Ancestor worship in Vietnam

A ritual practice common to many religions, ancestor worship in Vietnam dates back to the dawn of time. Perhaps this is the very first belief? Today, this practice still exists in Mexico, Madagascar, China, South Korea and Vietnam, where it takes the name oftín ngưỡng thờ cúng tổ tiên.

Ancestor worship in Vietnam, a practice that connects and unites

These ancient beliefs form the basis of family structure as traditionally understood. They form the invisible link that unites the peoples of the country to the two deltas and to the 54 ethnic communities. They actively and subtly participate in the complex and subtle balance of a nation that has managed to reconcile extremely diverse religious, philosophical and political influences over the years. Vietnam is a predominantly agricultural country. The importance of the land is also found in the worship of the ancestors, in this esoteric nourishing filiation.

Ancestor worship > unity of Vietnam

Ancestor worship in Vietnam links the world of the living to that of the dead. It unites in the same momentum, the members of a family as it unites each Vietnamese and each Vietnamese in a unified vision of the Country. To venerate one’s ancestors is to be part of the temporal continuity of a clan, a family, a Nation. Just as the ancestral altar is placed at the heart of the house, it is at the heart of the family. Witness of the significant events of an existence: birth, marriage, death… In this belief, the dead do not disappear, but stay at the level of the altar dedicated to them. They thus participate, discreetly, in the life of the household.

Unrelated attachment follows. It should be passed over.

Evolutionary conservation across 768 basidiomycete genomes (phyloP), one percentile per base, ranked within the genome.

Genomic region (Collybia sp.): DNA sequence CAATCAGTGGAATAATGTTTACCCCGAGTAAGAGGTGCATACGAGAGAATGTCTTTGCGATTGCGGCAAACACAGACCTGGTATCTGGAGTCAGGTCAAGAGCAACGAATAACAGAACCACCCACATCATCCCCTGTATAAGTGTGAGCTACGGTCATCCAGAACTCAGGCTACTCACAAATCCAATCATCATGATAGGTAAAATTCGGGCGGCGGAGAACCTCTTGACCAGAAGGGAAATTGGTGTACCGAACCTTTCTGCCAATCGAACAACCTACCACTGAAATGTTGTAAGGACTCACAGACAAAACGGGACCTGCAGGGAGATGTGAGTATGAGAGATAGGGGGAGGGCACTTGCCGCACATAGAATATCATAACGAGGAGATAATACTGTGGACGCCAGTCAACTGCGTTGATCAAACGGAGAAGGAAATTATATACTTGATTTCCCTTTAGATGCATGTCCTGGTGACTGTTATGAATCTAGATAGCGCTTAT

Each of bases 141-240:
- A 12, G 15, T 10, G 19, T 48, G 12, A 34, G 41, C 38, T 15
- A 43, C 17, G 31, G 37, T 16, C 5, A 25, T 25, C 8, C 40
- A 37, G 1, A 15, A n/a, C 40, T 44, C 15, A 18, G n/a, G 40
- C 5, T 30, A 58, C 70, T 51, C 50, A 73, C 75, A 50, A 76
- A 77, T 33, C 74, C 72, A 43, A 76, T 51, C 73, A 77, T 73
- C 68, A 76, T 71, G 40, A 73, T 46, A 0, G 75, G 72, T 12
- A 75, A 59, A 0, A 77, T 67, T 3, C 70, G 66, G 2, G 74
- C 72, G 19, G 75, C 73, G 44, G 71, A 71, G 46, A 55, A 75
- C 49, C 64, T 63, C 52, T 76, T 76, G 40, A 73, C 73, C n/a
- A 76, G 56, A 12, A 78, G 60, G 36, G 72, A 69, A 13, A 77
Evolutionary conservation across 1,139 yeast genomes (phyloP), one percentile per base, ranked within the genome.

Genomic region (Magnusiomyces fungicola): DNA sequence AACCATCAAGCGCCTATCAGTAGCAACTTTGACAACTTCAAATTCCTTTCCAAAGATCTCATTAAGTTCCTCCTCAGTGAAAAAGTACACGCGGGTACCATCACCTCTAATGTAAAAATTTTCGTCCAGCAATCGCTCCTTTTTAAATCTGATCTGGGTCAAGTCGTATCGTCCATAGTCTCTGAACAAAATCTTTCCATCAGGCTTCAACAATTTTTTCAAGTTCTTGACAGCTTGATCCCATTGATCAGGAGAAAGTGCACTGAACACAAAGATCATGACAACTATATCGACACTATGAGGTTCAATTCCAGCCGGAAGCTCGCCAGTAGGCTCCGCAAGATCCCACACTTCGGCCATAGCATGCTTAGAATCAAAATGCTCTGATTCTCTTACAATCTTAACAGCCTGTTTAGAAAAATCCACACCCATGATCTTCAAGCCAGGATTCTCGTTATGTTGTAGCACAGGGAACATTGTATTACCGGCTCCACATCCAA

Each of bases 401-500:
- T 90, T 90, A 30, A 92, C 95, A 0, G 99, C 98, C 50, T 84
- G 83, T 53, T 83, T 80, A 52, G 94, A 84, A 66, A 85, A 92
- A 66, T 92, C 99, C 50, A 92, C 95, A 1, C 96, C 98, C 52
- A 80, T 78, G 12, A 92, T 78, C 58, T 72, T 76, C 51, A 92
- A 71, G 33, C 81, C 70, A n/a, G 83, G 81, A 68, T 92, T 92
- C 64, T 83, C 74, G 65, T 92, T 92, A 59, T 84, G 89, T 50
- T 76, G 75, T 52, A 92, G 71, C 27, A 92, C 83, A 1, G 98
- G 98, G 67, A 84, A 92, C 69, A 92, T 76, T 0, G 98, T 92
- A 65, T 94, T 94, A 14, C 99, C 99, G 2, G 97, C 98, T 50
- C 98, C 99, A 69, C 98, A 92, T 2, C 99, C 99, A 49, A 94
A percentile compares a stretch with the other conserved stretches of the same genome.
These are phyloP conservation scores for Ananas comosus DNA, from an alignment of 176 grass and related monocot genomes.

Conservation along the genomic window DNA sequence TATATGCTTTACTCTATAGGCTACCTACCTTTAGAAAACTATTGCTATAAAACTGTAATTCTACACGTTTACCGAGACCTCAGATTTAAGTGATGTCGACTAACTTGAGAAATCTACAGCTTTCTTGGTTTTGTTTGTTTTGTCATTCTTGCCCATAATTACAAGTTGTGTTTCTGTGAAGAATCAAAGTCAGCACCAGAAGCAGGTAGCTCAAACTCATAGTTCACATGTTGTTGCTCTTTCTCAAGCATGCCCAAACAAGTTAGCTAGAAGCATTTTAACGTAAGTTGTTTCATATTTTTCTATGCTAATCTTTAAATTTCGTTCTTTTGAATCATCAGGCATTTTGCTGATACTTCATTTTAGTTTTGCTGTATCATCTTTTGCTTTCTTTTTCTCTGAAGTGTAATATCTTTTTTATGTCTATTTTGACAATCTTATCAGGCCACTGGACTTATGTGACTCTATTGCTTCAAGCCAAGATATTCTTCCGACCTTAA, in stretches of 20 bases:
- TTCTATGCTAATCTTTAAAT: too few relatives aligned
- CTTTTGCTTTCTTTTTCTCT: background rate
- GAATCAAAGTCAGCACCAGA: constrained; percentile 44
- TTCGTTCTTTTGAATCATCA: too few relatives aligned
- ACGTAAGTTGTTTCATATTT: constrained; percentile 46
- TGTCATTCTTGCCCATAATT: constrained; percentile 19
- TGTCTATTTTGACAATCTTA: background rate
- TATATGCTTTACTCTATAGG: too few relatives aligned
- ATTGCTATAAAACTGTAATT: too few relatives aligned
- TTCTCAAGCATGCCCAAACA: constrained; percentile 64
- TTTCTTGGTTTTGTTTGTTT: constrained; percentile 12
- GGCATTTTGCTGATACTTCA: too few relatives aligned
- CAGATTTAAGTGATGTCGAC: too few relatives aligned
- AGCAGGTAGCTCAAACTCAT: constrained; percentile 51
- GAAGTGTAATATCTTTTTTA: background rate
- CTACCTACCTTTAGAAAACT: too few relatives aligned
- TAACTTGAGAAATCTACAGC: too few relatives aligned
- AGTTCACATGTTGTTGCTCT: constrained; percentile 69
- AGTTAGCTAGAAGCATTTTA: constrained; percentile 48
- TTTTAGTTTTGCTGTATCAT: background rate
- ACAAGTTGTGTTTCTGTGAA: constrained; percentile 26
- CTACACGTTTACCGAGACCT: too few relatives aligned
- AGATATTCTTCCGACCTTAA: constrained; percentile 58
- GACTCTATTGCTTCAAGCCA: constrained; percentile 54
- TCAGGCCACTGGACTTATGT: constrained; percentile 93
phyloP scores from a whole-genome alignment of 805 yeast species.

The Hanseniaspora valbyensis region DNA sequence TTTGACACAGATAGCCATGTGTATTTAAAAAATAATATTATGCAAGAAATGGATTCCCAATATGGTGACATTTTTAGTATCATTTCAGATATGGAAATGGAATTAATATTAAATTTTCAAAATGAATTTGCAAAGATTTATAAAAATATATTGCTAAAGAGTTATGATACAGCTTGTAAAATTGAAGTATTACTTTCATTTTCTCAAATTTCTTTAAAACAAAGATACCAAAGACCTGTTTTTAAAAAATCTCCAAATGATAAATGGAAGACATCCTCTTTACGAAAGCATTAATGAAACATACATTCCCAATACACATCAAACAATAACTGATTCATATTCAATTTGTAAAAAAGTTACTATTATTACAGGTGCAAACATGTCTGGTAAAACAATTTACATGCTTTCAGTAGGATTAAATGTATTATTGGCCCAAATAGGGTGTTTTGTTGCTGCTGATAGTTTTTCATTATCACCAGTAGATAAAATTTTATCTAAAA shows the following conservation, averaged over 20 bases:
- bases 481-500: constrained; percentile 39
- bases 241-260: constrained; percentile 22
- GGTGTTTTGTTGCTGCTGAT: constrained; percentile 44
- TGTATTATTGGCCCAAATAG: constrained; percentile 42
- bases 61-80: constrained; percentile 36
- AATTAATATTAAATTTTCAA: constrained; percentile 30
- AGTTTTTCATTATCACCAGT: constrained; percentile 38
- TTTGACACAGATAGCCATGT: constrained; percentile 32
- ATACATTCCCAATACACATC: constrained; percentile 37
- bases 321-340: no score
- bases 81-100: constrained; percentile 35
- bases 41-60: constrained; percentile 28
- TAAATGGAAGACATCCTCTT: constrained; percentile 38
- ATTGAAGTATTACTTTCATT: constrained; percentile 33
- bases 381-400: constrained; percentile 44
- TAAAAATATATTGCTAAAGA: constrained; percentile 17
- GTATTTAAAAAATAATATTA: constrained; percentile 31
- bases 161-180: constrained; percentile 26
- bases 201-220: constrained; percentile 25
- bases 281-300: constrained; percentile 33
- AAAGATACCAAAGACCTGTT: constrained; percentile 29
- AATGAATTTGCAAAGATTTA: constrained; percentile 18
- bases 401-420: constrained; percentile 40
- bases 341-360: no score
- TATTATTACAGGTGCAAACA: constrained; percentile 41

Ancestor worship is based on this intimate conviction that the soul of a deceased survives after death and that it now has the mission of protecting his descendants, his clan. In the invisible dimension is actually all the spirits: genies, protectors, historical or mythological heroes, demons, wandering souls… and of course, deceased family members. Let it be clear here that although close to Confucianism in its approach to filial piety, ancestor worship is not attached to any religion. It has existed for a long time even before the introduction of religious currents such as Taoism or Buddhism.

Ancestor Worship in Vietnam > spirituality